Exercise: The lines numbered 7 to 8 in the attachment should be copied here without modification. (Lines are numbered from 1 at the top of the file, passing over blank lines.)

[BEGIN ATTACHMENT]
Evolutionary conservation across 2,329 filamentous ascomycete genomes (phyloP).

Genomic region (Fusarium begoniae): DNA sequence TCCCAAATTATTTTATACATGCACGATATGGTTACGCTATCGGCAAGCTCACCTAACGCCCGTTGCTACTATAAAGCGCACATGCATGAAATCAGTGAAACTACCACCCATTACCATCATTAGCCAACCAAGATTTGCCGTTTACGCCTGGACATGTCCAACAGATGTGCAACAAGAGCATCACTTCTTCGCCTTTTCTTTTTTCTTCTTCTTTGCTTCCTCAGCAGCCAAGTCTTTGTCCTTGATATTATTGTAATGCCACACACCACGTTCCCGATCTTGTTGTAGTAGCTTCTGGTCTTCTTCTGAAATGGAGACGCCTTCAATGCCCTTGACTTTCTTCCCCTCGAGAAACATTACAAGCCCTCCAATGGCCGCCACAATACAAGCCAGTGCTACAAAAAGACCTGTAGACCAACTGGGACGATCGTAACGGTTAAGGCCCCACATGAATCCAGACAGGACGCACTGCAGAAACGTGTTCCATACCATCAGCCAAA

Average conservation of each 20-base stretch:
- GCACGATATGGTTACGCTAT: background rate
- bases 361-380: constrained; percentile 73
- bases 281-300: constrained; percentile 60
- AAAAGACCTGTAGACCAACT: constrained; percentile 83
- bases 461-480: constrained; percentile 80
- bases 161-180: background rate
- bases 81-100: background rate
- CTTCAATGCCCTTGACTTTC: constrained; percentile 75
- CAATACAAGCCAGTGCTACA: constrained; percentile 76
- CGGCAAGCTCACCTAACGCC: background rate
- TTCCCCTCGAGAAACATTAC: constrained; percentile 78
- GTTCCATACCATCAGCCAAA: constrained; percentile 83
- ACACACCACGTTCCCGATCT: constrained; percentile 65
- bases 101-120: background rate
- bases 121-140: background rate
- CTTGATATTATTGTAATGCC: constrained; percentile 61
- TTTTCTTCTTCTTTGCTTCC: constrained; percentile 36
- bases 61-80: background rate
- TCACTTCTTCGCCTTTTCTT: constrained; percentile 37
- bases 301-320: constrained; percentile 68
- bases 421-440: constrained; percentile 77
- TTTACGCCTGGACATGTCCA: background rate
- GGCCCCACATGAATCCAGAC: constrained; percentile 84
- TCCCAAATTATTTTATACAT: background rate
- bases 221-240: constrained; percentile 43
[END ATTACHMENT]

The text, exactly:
- AAAAGACCTGTAGACCAACT: constrained; percentile 83
- bases 461-480: constrained; percentile 80